WINDSOR, ONT. -- One day, 11,000 volunteers, and tens of thousands of individual donors. 

The June 27th Miracle yielded a bounty like no other.

“I’m having goosebumps here right now, it’s unbelievable,” said Goodfellows Windsor President Art Reid.

Pallet upon pallet of donations fill two arenas at the WFCU centre with similar scenes at arenas across Essex County.

From front porches to arenas in less than 24 hours.

“We really didn’t fathom that we’d be able to raise this much food in one day and only four weeks of planning this,” said one of the many organizers of the June 27th Miracle Josh Lane.

Lane said the team is now mobilizing a game plan to sort, tally, and distribute the food and hygiene products to local food banks.

“We’re going to have to figure that out before we start the full call for volunteers to come back and help,” he said. “But I’m assuming by the volume you see here, we’re going to need another army and a second miracle to get this sorted.”

But once they do, food banks like the one at the Unemployed Help Centre expect to receive enough to stock the shelves for a year. “This was a good boost and a good feel, and it truly was a miracle,” said June Muir CEO of the Unemployed Help Centre.

The timing is important.

Muir says the Unemployed Help Centre has provided food to 39,000 people since March 16. Nearly half of those in need were first time users.

“There’s plenty of food, we want people to access it, we’re here to help and it makes us feel good because we don’t have to worry about now, where’s this food going to come from?” she said.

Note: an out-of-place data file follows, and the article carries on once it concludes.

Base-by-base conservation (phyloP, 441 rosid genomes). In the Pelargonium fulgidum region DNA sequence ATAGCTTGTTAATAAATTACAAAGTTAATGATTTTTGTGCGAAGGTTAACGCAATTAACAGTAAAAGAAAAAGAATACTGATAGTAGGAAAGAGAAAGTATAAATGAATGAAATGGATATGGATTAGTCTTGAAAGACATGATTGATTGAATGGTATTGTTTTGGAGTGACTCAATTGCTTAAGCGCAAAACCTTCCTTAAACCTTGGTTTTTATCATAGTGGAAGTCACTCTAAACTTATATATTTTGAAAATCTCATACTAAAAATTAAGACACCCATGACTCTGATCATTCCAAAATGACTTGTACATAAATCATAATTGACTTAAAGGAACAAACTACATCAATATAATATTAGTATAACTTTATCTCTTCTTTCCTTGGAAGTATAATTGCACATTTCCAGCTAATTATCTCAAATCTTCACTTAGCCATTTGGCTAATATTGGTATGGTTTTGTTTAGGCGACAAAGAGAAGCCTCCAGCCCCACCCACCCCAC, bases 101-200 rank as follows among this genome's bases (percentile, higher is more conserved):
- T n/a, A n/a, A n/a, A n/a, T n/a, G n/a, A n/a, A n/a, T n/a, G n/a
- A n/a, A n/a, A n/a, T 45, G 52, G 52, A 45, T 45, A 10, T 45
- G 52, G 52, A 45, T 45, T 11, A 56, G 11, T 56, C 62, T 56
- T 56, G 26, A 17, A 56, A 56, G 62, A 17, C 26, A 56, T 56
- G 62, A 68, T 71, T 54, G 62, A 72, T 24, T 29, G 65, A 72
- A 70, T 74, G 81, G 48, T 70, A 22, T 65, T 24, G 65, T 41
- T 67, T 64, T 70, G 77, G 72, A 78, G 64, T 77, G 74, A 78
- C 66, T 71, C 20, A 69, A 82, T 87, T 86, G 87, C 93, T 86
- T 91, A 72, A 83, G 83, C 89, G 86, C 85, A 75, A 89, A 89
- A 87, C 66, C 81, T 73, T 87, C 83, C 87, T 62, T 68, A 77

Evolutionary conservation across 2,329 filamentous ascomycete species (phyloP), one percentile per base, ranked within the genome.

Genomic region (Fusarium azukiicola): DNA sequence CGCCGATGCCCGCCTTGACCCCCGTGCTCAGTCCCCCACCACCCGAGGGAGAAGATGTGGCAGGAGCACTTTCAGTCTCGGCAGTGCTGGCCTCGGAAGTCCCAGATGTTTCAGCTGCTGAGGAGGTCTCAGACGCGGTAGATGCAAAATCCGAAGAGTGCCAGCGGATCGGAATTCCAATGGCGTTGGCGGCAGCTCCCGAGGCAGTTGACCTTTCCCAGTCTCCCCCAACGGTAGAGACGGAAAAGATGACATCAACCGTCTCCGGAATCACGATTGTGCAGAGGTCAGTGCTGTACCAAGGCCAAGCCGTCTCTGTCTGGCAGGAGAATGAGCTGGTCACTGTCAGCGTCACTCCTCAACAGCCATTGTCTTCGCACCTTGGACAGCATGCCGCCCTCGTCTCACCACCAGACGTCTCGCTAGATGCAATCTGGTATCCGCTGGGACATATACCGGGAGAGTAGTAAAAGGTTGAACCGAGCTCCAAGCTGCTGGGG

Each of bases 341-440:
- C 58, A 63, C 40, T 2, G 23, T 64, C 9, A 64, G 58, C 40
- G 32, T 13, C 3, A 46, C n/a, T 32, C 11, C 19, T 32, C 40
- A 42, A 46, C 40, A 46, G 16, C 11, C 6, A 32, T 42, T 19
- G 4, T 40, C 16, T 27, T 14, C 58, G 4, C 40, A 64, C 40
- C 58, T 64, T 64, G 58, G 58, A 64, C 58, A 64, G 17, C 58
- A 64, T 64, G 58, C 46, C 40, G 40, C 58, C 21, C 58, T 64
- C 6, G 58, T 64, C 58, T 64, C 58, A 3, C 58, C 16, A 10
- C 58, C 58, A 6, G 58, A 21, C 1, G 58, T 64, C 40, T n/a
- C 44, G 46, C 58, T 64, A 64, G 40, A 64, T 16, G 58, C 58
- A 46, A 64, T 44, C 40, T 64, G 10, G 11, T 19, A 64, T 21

Speculation is rampant about just how much was collected. Organizers hoped to gather about 675,000 lbs. of donations, which is about what was collected in Chatham-Kent’s miracle in May.

Organizers are now still trying to wrap their heads around the generosity of the region.

“It was one of the most moving and inspirational experiences I’ve ever been a part of,” Lane said. “And thank you to those volunteers who threw their hat in.”

Greg Lemay, a volunteer with the miracle, said that’s “what makes Windsor, Windsor.”

“We come together in a time of need and we did, it was just nice to see and it’s a day I’ll never forget that’s for sure,” he said.

The sorting process is currently underway; it could take some time to get that finished. In the meantime, organizers are hoping to have a final tally to put all the speculation to rest in the next few days.

“The people of Windsor are a different group of people,” Reid said. “When times are hard, they’re there to help you.”